It’s not uncommon to find these clauses. But that’s by no means a failsafe solution.
As a landlord, you’re typically acting in the course of a business. A tenant is typically a consumer.
So an exclusion of set-off in an Assured Shorthold might fall foul of the Consumer Rights Act 2015 and the CMA Guidance on unfair terms in tenancy agreements.
If found to be an unfair term, it will be void.
The CMA Guidance is not binding in court, so it’s up to the judge to decide if the exclusion clause can be relied on.
If you have a clause excluding set-off, just be aware you may not be able to rely on it at court.
Follow CMA guidance
CMA guidance suggests that rather than excluding the right to set-off, you give your tenant a warning of the consequences of relying on the right of set-off to withhold rent for sums that are not properly owing to them.
The main consequence is that you might seek to recover possession of your property on grounds of rent arrears.
If your tenant fails to prove their disrepair claim, they could be forced to give up possession.
To help avoid claims to set-off for disrepair, carry out regular inspections, know the repairing obligations and ‘flush out’ any potential repair issues before issuing proceedings on rent arrears grounds.
Know your grounds
When serving a Section 8 notice on rent arrears grounds, always rely on Grounds 10 and 11 (some rent arrears, and a history of persistent arrears) as well as Ground 8.
Grounds 10 and 11 are discretionary grounds, which means the court will only make a possession order on those grounds if reasonable to do so.
Those grounds might be the fall-back position you have to revert to if set-off has reduced the arrears to less than two months.
Section 21 possession claims shouldn’t be affected by set-off.
Because entitlement to possession under this claim is dependent on the correct valid notice being served, and not related to the level of rent arrears.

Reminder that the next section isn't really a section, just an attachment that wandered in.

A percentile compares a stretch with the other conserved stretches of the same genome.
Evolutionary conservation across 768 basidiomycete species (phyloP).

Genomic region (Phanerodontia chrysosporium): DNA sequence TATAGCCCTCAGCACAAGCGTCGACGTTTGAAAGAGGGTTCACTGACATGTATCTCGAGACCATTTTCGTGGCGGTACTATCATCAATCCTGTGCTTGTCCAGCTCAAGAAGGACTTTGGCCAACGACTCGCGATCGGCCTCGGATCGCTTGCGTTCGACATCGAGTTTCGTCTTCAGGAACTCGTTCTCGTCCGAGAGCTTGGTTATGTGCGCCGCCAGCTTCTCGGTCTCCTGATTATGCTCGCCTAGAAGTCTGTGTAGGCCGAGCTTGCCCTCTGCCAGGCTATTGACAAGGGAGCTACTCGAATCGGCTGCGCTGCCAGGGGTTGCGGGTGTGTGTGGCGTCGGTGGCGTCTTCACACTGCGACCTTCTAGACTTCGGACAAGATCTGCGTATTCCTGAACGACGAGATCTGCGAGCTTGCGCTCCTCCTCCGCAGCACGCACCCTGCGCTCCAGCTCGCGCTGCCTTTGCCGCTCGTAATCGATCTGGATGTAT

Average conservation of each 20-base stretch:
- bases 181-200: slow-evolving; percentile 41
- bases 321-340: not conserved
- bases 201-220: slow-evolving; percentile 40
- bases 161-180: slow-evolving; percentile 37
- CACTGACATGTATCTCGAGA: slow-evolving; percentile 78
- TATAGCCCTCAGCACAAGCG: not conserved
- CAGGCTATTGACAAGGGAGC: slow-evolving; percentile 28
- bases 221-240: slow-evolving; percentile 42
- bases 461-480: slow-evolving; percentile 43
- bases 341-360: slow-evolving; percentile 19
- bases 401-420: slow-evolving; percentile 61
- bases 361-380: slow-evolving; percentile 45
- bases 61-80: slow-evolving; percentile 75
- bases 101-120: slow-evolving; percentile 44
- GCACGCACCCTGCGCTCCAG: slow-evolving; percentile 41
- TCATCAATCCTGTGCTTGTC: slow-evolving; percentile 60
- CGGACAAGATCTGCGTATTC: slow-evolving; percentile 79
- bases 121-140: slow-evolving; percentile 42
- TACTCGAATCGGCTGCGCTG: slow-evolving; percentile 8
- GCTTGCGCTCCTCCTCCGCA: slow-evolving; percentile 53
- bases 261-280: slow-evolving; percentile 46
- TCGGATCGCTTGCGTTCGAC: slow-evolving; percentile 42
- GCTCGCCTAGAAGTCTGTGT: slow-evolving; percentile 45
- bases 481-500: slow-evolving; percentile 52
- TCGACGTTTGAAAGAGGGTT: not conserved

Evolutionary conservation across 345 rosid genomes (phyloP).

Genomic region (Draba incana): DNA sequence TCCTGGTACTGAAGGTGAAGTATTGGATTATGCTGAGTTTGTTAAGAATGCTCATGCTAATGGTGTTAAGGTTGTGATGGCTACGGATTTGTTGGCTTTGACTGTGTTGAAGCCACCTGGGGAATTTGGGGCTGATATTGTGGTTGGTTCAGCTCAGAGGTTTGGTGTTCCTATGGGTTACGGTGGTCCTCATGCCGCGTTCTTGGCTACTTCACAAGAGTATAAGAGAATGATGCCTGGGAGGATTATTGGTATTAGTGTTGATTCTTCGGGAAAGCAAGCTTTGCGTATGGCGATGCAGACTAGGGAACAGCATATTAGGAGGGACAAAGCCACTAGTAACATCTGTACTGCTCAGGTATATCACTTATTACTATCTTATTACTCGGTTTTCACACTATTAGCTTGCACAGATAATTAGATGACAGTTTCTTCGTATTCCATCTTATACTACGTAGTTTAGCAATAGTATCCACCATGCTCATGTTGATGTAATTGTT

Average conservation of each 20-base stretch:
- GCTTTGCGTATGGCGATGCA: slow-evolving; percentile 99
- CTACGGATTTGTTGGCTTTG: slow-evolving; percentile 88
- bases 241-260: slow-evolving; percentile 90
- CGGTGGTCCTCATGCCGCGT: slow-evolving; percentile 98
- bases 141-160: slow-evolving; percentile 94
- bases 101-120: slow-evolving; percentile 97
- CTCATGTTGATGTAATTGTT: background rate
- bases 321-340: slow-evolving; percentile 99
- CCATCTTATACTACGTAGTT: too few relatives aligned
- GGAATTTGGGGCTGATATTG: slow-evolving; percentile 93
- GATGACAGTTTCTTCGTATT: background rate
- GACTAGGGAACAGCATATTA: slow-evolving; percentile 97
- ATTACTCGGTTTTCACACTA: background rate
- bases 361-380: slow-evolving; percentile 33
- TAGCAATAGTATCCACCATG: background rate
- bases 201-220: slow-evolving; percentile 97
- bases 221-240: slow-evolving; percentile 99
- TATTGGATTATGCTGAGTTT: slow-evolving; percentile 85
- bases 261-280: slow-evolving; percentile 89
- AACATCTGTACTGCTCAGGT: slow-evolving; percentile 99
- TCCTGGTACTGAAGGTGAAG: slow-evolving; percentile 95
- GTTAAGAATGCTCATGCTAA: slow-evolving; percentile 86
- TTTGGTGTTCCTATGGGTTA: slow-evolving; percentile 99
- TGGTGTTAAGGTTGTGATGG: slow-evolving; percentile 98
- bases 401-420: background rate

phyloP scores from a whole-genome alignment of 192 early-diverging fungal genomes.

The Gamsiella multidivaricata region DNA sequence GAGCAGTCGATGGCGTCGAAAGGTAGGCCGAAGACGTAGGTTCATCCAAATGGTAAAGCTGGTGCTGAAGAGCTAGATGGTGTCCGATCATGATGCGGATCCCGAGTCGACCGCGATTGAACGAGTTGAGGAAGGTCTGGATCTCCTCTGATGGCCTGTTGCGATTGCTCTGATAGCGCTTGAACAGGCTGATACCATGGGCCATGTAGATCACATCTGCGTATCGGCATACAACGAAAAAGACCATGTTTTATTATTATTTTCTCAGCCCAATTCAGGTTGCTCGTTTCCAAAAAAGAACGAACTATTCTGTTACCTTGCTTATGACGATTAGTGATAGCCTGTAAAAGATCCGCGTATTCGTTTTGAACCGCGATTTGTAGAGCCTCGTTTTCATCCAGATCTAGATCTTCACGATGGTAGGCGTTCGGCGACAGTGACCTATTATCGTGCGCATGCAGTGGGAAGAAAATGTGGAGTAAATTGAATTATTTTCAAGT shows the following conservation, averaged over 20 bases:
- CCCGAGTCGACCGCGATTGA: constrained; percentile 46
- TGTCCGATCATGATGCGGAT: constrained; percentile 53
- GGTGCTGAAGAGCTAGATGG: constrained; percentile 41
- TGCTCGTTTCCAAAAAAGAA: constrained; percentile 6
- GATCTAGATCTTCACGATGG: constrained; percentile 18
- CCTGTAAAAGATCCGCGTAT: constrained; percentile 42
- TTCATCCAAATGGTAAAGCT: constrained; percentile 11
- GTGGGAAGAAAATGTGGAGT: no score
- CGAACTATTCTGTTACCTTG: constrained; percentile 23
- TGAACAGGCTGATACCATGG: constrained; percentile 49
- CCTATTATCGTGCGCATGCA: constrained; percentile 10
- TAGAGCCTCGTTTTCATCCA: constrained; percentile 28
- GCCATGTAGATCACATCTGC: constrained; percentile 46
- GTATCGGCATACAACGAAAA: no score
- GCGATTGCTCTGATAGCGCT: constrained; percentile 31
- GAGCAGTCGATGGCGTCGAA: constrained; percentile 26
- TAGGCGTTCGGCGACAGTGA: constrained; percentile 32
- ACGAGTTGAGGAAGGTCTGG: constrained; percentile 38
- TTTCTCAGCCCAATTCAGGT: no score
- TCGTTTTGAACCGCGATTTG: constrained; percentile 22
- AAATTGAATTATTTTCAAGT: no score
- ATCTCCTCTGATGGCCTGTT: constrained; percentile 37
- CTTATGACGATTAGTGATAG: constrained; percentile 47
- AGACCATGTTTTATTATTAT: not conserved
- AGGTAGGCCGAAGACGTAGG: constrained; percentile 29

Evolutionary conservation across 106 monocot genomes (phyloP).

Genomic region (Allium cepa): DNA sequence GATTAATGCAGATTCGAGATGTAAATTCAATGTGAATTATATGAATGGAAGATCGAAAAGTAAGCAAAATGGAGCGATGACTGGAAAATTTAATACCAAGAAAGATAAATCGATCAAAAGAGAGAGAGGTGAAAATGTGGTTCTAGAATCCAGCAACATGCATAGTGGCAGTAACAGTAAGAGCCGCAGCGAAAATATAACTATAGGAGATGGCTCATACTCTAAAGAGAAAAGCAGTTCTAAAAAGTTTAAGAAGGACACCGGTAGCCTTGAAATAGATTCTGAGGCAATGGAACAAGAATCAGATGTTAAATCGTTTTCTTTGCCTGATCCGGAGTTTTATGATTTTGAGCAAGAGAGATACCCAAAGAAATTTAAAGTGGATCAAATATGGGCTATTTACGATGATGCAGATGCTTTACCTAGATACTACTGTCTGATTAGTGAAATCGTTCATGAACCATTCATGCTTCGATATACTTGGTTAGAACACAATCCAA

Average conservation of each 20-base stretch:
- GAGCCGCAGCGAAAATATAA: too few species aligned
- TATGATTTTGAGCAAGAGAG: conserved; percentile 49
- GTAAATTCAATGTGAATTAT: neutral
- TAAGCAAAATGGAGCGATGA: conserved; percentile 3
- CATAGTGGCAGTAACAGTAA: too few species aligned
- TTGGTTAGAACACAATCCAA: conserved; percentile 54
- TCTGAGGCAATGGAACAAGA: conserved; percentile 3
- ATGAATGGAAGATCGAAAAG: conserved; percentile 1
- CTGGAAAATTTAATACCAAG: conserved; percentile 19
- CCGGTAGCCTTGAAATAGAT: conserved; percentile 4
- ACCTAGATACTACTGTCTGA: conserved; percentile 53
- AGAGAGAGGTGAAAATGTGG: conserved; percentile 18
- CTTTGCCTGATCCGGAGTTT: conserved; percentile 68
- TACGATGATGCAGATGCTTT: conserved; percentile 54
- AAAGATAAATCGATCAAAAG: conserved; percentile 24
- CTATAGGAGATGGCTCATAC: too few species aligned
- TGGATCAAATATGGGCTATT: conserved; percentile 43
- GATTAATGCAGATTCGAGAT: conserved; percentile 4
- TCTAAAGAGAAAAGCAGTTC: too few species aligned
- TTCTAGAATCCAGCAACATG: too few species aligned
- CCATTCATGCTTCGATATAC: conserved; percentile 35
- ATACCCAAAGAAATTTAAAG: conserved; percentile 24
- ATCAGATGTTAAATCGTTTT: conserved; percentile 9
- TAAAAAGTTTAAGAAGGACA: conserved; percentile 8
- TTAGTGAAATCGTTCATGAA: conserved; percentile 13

You can sue your tenant separately for the rent arrears, but you might still be faced with a set-off or counterclaim for disrepair.
Protect the deposit
If your tenant wants to set-off a penalty for failing to protect the deposit, you can do little to avoid that.
Once you’ve failed to protect the deposit within 30 days of receipt, it’s not possible to right that wrong.
You can’t avoid a claim by protecting the deposit later or by repaying it.
But the sooner you protect the deposit on realising the omission, the lower any penalty is likely to be.
If there’s a chance there will be a deposit penalty and you want to get possession on rent arrears grounds, there will be less chance of set-off preventing a possession order on Ground 8 if you wait until the arrears are at least 2 months’ rent in excess of the maximum penalty, which is three times the deposit.
In that scenario, the court would still have to make the possession order. But you might not necessarily get a money judgement for the rent arrears if the penalty was offset.
Need advice? Get in touch today
You can find out more about how we can help you here:
- Are you using the correct form of Section 21 Notice?
- What you need to know about the Consumer Rights Act 2015
- How to end an Assured Shorthold Tenancy